2. The Midfoot:

**Consists of 5 tarsal bones plus 5 metatarsal bones (the long bones)

**During movement, the midfoot, specifically, the first long bone, transfers forces generated by the leg muscles to the forefoot.

3. The Forefoot:

**Comprised of 14 bones, known as “digits”

The foot’s architectural structure has been described as a “triple-arch” structure, forming three arches which support the body’s weight and force production. (8) The medial and lateral longitudinal arches cross with the transverse arch and all three arches are maintained by the interlocking shapes of the foot bones, ligaments, and the pull of tendons during muscle activity. Ligaments and tendons provide necessary resiliency while the muscles act as springs, recoiling for power and force production. (8)

The ankle joint (talocrural joint) consists of 3 bones: the talus, tibia, and fibula. It creates a “mortise” joint allowing for the placement of the head of the talus bone to insert, snugly and tightly, resulting in a “locking” of the joint. By design, the joint is particularly strong but only in the extremes of range of motion, maximally pointed or maximally flexed. The “in-between” positioning, “demi-pointe”, establishes significant risk for the dancer. (2) Twenty-five muscles act on the lower leg and ankle-foot complex, and facilitate all movement while allowing the dancer to display elegance, beauty, and grace.

As a doctor of physical therapy, the dedication to health, wellness, and quality of life is principal for my patients, family, and friends, as well as myself. Dancers should be committed to a program for strength and flexibility, to protect the feet and ankle joints, devotedly. Undeniably, the health and well-being of the feet and ankle joints sets the stage for the health of the entire body. As exotic dancers, they should undertake a consistent program of strength and flexibility, no less than 3 times per week, for about 30 - 40 minutes per session (yes! - added to our already hectic schedules) to care for the 52 bones of the feet which “hit the ground running” every day, to carry the body's entire weight, relentlessly, and to perform every task demanded of them. The mind and body deserve nothing short of the full attention and dedication. As a healthcare professional, I recommend the following “Exotic Dance Shoe Protocol” along with some tips to strengthen your feet and ankle joints while working to avoid injury. Your feet, legs, pelvis, spine, shoulder and jaw-line will benefit significantly and enhance the quality of your life as well as develop your dance performance.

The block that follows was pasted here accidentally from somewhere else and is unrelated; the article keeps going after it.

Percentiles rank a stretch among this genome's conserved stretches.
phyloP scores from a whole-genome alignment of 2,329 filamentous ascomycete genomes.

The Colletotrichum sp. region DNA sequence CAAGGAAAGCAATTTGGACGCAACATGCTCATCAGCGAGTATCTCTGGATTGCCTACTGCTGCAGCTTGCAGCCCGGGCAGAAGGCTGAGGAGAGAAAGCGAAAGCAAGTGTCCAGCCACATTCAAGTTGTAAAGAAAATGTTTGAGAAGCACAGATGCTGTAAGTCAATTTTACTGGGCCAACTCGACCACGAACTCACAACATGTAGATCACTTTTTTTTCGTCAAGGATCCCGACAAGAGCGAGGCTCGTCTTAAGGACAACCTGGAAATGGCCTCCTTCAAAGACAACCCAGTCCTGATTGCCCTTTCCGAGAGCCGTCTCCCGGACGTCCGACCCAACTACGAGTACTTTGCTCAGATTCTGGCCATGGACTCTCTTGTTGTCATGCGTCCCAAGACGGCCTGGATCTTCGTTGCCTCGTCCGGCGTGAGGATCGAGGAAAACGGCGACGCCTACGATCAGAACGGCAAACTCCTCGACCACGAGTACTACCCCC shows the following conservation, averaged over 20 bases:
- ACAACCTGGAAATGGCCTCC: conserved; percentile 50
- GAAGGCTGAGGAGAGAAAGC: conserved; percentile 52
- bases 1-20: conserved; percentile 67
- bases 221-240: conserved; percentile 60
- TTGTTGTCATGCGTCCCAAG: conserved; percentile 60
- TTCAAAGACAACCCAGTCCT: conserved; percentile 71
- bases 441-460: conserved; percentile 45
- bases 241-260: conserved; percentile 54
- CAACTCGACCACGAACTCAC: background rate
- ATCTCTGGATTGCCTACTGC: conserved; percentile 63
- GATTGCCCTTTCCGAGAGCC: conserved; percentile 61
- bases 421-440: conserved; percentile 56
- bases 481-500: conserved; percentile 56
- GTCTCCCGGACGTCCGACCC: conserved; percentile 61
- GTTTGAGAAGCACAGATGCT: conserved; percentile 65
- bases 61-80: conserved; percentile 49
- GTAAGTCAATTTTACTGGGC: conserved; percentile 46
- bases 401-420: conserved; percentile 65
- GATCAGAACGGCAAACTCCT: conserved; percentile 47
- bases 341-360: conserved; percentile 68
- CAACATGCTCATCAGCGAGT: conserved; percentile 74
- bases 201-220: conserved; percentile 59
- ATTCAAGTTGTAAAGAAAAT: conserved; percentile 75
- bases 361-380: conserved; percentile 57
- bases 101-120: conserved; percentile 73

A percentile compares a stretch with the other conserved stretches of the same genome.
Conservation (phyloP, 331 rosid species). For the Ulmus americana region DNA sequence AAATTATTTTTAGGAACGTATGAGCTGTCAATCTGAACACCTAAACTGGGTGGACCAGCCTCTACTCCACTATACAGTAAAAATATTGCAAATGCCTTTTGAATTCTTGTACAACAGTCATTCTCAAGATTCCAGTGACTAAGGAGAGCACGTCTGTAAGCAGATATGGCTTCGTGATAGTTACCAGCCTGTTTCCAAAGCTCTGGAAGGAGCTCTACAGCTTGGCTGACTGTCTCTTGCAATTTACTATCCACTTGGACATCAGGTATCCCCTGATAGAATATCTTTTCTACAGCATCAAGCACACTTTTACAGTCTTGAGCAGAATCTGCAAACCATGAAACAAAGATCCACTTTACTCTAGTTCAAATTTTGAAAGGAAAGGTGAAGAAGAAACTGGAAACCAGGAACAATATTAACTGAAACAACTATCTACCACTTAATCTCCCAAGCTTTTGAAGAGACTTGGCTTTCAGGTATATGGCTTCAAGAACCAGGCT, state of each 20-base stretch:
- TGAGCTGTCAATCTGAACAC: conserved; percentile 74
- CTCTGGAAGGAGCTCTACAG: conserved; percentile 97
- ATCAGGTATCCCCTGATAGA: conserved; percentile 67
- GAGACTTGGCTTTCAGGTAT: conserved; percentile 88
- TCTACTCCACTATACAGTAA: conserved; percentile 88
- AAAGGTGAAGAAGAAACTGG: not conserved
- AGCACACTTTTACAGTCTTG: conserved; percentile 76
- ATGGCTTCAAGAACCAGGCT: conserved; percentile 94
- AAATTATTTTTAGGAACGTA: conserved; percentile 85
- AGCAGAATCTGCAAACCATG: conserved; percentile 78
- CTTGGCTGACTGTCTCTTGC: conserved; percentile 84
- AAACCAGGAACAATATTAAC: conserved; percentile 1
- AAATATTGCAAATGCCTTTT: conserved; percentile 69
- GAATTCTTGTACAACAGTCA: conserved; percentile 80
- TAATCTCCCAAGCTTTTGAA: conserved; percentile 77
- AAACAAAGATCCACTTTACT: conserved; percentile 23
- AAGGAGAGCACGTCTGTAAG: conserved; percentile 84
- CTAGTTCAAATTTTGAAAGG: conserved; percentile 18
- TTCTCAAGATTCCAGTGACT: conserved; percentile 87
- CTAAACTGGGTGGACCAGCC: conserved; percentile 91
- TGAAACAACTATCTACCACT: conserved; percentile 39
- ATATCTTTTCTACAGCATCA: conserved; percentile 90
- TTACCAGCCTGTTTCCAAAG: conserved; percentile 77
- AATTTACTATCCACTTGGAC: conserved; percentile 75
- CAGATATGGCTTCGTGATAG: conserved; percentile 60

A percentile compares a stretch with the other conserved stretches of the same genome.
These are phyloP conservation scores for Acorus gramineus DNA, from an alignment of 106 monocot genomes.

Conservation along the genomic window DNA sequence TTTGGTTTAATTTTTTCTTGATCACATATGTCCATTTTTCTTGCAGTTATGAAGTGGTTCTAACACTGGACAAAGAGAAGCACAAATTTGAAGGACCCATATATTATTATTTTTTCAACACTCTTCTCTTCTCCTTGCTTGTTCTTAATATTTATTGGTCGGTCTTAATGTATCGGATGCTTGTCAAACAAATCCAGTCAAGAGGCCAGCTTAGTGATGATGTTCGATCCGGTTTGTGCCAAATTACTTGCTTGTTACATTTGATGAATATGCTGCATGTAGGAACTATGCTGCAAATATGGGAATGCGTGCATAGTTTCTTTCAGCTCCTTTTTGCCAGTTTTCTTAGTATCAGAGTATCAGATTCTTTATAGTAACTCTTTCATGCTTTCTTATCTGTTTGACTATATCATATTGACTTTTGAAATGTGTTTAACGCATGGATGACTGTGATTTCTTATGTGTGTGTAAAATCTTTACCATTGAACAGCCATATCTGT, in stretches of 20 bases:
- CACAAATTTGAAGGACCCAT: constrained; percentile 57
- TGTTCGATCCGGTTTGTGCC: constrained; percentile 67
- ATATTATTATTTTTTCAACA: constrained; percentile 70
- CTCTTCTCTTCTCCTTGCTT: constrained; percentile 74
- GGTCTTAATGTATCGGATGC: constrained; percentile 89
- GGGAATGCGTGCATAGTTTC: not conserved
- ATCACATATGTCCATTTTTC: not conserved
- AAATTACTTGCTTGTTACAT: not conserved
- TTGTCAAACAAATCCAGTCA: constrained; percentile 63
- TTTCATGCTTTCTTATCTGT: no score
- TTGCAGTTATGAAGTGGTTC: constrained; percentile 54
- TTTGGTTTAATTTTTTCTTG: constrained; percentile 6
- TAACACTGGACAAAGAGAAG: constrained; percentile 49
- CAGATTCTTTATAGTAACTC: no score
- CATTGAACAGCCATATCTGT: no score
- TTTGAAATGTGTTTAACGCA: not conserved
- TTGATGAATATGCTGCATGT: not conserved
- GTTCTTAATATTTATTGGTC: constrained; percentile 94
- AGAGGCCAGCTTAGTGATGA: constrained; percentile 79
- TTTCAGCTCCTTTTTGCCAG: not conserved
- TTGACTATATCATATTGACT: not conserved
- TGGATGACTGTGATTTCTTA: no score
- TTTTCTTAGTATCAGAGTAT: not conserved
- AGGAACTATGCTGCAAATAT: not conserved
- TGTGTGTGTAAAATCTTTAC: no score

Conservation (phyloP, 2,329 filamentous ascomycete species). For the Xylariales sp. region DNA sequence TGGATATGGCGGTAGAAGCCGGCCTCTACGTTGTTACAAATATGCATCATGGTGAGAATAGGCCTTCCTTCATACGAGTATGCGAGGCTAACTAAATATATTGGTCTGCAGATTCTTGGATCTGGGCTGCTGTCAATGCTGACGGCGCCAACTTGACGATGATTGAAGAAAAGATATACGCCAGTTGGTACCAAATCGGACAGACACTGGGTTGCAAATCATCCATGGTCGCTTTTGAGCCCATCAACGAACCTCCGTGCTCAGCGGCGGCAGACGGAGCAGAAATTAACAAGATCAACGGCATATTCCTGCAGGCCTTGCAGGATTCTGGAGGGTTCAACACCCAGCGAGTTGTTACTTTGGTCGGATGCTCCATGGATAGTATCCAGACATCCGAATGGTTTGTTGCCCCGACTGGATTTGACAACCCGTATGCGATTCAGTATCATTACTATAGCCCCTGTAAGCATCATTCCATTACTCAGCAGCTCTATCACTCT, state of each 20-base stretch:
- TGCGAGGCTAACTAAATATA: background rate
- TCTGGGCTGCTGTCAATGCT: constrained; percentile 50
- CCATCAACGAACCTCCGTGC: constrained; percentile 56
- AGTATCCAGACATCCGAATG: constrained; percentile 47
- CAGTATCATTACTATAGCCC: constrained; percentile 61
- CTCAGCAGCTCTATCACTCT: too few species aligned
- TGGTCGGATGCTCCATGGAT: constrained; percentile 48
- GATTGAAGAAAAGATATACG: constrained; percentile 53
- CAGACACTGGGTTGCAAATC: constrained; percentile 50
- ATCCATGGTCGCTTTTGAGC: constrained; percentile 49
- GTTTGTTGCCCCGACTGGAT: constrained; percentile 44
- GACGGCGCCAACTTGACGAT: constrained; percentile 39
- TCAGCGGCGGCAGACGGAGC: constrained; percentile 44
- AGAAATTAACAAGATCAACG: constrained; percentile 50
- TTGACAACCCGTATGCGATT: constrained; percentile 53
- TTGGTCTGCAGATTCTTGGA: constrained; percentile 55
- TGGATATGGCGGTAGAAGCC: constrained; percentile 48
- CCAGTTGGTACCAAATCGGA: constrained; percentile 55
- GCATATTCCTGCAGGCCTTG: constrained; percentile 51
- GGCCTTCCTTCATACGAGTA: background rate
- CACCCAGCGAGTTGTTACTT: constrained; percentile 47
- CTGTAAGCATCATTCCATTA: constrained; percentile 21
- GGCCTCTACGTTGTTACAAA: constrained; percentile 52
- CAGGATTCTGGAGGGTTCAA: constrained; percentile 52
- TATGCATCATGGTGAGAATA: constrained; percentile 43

Exotic Dance Shoe Protocol (Frequency: 3days/ week):

1) Releve’ or Calf raises, with a ball: parallel & turned out, bilateral & unilateral (on both legs & one leg alone, & with straight legs & bent knees (20 repetitions, all positions)

2) Calf stretches with Foam Rolling: bilateral & unilateral (on both legs & one leg alone & with straight legs & bent knees.

(Moderation - No overstretching. See “Tips in performing exercises” (4-5 minutes / 1-minute per leg per position)

3) Walking lunges with Theraband®* or Versa Loop*/** (forward, backward, & sideward;) ( 3-4 repetitions of 8 steps in all directions)

4) Jump rope (bilateral & unilateral)** (8-10 minutes)

5) Balance – Proprioception Tandem training Image - Tandem Stance (4 minutes (R & L foot in front); 2 times/foot

6) Yamuna® Foot-Wakers foot work in all varied foot patterns, both bilateral and unilateral*/*** (8-10 minutes)

Tips in performing exercises while avoiding injuries:

  • During releve’, keep consistent timing, don’t go too fast and keep a steady pace. Set a metronome app on your phone or pick your favorite song with a steady beat, to help pace yourself. Be sure to rise up and down smoothly and without jerky execution.

  • Be sure to go absolutely vertical, not allowing your knees to bend, and avoid rocking forward or backward. Compensations occur due to muscle and joint weaknesses. Keep your knees in a “neutral” position, not flexed or hyperextended.

  • Perform heel-calf raises in parallel and turned out, to engage all muscles, in varied muscle recruitment patterns.

  • Maintain good alignment and posture during the performance of all exercises, throughout the program.

  • During releve’, focus on you midfoot, and the first long bone before your big toe, for meticulous alignment to sustain midfoot-ankle position.